Wednesday, 16 December 2015

Why Elections Fail

WZB Distinguished Lecture in Social Sciences by Pippa Norris

Discussants: Ruud Koopmans and Justin Valasek

Moderated by Wolfgang Merkel

The spread of elections to all parts of the globe has been one of the most dramatic developments transforming our world during the twentieth century. Yet, as numerous reports have highlighted, the quality of contemporary contests commonly fails. Contentious elections undermine the legitimacy of elected authorities, political participation, and stability in fragile states. Pippa Norris determines the reasons why elections are undermined by numerous kinds of flaws. She argues that rules preventing political actors from manipulating electoral governance are needed to secure integrity, although at the same time officials also need sufficient resources and capacities to manage elections effectively. Drawing on new evidence, her study determines the most effective types of strategies for strengthening the quality of electoral governance around the world.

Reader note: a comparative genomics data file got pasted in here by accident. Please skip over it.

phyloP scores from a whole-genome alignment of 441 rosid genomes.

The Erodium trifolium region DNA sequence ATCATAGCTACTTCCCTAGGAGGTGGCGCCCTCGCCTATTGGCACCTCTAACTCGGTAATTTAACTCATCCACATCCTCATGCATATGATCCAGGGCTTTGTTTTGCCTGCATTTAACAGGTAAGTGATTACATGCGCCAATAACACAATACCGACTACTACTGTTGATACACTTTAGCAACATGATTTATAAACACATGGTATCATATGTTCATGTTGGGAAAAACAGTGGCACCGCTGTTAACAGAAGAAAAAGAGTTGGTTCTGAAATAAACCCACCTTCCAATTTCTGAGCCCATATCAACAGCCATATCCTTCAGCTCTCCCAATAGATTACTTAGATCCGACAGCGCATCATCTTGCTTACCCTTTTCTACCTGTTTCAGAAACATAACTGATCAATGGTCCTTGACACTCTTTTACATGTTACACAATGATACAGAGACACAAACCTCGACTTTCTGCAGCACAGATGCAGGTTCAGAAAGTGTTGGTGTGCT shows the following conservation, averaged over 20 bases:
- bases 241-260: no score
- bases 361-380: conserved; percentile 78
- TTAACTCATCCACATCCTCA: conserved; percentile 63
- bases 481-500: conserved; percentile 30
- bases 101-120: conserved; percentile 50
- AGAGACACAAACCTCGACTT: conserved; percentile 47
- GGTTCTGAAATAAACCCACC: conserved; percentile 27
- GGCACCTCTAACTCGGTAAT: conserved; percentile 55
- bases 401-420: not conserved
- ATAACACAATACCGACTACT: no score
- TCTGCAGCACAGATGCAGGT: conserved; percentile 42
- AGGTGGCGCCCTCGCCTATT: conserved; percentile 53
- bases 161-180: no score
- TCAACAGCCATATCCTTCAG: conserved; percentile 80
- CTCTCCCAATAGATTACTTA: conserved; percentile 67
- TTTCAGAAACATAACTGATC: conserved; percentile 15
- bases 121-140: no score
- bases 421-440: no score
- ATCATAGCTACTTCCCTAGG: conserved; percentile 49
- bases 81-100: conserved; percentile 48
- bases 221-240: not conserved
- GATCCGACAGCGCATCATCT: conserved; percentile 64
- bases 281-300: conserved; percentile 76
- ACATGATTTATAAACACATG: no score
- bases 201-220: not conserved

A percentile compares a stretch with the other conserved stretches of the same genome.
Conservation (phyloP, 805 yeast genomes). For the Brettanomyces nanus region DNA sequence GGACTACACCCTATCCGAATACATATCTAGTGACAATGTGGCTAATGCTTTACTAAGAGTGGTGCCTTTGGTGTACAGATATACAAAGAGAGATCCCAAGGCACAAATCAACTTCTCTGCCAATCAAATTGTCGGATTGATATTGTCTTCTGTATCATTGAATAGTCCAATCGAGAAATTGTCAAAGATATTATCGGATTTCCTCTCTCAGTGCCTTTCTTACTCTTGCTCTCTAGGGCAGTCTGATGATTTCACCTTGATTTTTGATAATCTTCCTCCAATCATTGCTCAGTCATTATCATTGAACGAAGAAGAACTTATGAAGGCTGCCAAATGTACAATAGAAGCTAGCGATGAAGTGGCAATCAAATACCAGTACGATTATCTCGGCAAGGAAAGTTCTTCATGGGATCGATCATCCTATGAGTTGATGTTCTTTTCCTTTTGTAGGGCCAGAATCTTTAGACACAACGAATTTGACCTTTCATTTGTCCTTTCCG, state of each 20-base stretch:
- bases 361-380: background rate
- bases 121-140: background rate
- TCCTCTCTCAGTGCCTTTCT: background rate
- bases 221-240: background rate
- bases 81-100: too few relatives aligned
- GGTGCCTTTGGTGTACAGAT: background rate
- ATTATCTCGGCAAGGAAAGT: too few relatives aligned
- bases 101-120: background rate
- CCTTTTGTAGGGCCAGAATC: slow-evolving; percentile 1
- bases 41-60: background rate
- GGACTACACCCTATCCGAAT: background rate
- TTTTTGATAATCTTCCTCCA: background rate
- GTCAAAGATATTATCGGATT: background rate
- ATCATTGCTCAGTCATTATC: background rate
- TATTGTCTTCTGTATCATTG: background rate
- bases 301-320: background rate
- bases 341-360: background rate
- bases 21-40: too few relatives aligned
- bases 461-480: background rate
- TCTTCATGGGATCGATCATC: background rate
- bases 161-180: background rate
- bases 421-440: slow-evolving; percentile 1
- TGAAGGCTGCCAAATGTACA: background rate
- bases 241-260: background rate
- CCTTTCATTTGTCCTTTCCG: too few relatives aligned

Pippa Norris is the McGuire Lecturer in Comparative Politics at the John F. Kennedy School of Government, Harvard University, ARC Laureate Fellow and Professor of Government and International Relations at the University of Sydney, and Director of the Electoral Integrity Project.

Wolfgang Merkel
is Director of the WZB research unit Democracy and Democratization.

Ruud Koopmans is Director of the WZB research unit Migration, Integration, Transnationalization.

Justin Valasek is Research Fellow of the research unit Economics of Change.

Martina Sander-Blanck
veranstaltungen [at]
Registration deadline
Please register until 14.12.2015.

The WZB provides child care during the lecture. Please respond by December 5, to marie.unger [at]

WZB, Reichpietschufer 50, 10785 Berlin
Wednesday, 16 December 2015
Start 5:00 pm
Wolfgang Merkel
Why Elections Fail
Why Elections Fail